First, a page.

3. Mr. B. D. Sharma for the petitioner urged that the arrest and detention of the petitioner were illegal as the Additional District Magistrate had no authority to act Under Section 3, Punjab Public Safety Act. It was argued that it was only the Provincial Government or the District Magistrate who could have acted Under Section 8. Reliance was placed on Prabhu Lal v. Emperor A.I.R. (31) 1944 Nag. 84 : 45 or. h. 3. 296 wherein it was held that an Additional Distriot Magistrate may have all the powers of the District Magistrate, bat that would not make him a District Magistrate, in as much as, there can be only one District Magistrate. The above ruling was with reference to Rule 26, Defence of India Rules, wherein an order of detention had been passed by the Additional District Magistrate of Raipur. Their Lordships of the Nagpur High Court found that under b, 26, only the Central and Provincial Governments had authority to discharge special functions created by the Act. The powers of the Provincial Government had been delegated to the District Magistrate and not to the Additional District Magistrate. They, therefore, held that Section 10 (2), Criminal P.C. could not come to the help of the Additional District Magistrate and directed the detenue to be released. Here the position is different. Section 3, Punjab Public Safety Act authorizes the Provincial Government, the District Magistrate or any servant of the Crown empowered in this behalf by the former to arrest and detain any persons, if satisfied, that Such a course was necessary to prevent him from acting in a manner prejudicial to the public safety or the maintenance of the public order. It is significant that in addition to the District Magistrate, the section clearly contemplates that any other servant of the Crown may be authorized in this behalf by the Provincial Government, Notification No, 6654283, dated 27th April 1926 issued by the Chief Commissioner, Ajmer-Merwara, confers on the Additional District Magistrate, Ajmer-Merwara, all the powers of the District Magistrate Under Section 10 (2), Criminal P.C. A later Notification no. A/21-18, dated 6th September 1945 further confers on the Additional District Magistrate all the powers of the District Magistrate under any other law for the time being in force, unless specifically provided otherwise by such law.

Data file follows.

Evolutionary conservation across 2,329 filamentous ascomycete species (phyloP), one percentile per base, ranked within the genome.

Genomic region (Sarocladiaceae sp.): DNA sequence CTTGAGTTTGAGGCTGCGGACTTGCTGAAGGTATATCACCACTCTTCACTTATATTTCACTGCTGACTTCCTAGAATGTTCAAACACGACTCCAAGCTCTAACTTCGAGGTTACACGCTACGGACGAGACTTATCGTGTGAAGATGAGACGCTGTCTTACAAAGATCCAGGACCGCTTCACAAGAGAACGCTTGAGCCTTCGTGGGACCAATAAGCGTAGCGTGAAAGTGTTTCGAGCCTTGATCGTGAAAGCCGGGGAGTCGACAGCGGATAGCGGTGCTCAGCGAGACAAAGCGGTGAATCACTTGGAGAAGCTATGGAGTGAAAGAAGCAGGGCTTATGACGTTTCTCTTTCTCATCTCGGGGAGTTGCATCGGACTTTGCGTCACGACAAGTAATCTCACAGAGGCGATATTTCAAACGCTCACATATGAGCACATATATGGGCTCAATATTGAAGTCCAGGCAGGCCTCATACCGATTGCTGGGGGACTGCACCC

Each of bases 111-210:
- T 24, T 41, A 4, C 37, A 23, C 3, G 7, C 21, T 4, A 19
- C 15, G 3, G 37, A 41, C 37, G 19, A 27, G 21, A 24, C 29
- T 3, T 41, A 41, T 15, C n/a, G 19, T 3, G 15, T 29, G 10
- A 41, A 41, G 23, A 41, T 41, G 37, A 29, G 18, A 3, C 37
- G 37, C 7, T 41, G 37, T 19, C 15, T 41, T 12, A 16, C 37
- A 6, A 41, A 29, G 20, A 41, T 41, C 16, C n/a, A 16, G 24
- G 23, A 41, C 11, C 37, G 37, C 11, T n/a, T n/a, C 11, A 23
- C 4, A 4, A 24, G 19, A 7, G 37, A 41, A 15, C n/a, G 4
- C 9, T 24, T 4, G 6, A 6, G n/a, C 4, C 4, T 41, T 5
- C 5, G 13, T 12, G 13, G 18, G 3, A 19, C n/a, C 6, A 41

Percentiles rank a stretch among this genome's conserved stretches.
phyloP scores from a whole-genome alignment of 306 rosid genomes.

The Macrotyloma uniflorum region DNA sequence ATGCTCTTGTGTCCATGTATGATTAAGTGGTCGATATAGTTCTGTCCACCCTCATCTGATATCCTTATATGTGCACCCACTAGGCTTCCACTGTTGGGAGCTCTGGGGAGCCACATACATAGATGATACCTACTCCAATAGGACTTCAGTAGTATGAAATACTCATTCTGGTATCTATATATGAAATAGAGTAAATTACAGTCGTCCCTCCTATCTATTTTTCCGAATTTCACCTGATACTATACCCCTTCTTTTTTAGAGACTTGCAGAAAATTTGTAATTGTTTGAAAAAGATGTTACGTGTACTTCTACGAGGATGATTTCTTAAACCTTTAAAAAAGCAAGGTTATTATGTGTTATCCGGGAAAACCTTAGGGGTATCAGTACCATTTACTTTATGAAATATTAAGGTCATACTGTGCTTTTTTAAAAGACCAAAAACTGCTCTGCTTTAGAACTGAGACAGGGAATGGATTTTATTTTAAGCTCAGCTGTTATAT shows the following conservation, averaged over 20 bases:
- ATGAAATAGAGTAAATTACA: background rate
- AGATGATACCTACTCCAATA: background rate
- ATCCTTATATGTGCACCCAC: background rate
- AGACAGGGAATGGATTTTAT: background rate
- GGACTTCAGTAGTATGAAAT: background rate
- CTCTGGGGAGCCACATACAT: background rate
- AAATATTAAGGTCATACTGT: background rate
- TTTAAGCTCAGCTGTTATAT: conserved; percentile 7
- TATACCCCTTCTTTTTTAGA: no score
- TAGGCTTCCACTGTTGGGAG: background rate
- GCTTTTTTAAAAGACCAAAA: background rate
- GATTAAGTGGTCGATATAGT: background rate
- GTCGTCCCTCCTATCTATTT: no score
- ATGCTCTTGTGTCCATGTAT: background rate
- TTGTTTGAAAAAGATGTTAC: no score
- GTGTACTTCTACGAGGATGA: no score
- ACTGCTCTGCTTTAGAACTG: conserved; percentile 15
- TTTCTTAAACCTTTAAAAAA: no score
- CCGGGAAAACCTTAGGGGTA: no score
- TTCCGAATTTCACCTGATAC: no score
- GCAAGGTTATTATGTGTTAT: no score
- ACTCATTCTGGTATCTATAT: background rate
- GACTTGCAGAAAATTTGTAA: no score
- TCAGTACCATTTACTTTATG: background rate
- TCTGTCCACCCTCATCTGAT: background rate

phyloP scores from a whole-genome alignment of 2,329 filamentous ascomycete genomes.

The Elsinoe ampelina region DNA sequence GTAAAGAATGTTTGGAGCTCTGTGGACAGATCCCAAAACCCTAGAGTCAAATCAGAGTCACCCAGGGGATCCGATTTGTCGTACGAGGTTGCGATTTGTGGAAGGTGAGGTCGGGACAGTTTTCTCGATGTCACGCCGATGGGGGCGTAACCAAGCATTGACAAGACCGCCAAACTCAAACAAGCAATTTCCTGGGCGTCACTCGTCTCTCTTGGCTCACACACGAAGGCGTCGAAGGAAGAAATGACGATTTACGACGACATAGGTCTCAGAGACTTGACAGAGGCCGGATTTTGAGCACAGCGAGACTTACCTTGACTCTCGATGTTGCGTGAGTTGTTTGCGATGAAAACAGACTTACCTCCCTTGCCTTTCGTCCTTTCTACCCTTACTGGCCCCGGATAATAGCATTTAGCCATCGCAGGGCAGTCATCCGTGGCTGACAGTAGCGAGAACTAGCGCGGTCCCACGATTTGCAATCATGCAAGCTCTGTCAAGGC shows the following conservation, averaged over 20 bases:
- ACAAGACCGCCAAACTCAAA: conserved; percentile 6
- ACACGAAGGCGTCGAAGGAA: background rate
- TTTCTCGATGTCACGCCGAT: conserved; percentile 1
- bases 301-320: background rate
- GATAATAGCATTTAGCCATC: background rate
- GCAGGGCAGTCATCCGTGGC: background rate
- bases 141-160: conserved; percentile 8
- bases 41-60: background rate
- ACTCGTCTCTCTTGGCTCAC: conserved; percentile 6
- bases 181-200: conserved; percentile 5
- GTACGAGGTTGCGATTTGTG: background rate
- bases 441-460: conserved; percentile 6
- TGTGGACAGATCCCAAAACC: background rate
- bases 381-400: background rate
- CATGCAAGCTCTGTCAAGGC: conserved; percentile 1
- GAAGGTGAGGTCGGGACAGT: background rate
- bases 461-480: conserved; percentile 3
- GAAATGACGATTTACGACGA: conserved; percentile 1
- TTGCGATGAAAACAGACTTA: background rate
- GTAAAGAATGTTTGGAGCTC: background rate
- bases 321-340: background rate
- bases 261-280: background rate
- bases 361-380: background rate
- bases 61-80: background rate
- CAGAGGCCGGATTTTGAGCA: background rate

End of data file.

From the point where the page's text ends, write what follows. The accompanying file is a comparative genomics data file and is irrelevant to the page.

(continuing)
4. As already pointed out, Section 8, Punjab Public Safety Act contemplates the conferment of powers on officers other than the District Magistrate; therefore, I would hold that the Additional Dietrict Magistrate was duly authorized to Act Under Section 3.

5. A copy of the order passed by the Additional District Magistrate on 8th December 1948 directing the arrest of the petitioner has been shown to me. Therein the Additional District Magistrate has stated that he was satisfied that it was necessary to arrest the petitioner to prevent him from acting in a manner prejudicial to the public safety. Grounds have been given for coming to this conclusion. I am not sitting as a Court of appeal, therefore, I am not called upon to express my opinion, whether the grounds were sufficient or not. Suffice it to say that the Additional District Magistrate has acted in accordance with Section 8 and therefore the arrest and detention of the petitioner cannot be said to be illegal.

6. Mr. B. D. Sharma next argued that the Ajmer-Merwara Extension of Laws Act, 1947, was ultra vires of the Dominion Legislature, since S, 2 thereof, empowers the Central Government to extend to Ajmer-Merwara the provisions of any act in force in any other province. Mr. Sharma's argument was that this amounted to a delegation of Legislative powers to the Central Government. I do not think this argument is valid. All that the Central Government was empowered was to extend to Ajmer Merwara a law already in force elsewhere. If any new legislation has to be introduced in Ajmer-Merwara (not already in force in other provinces) then of course it is only the Central Legislature that could pass the necessary legislation. If learned Counsel's argument is accepted, it would mean that the Dominion Legislature would have to meet every time it was considered necessary to extend to Ajmer-Merwara, legislation already in force elsewhere. In my opinion such an inference is unwarranted.

7. The result is, the petition fails and is hereby dismissed.


Save Judgments// Add Notes // Store Search Result sets // Organizer Client Files //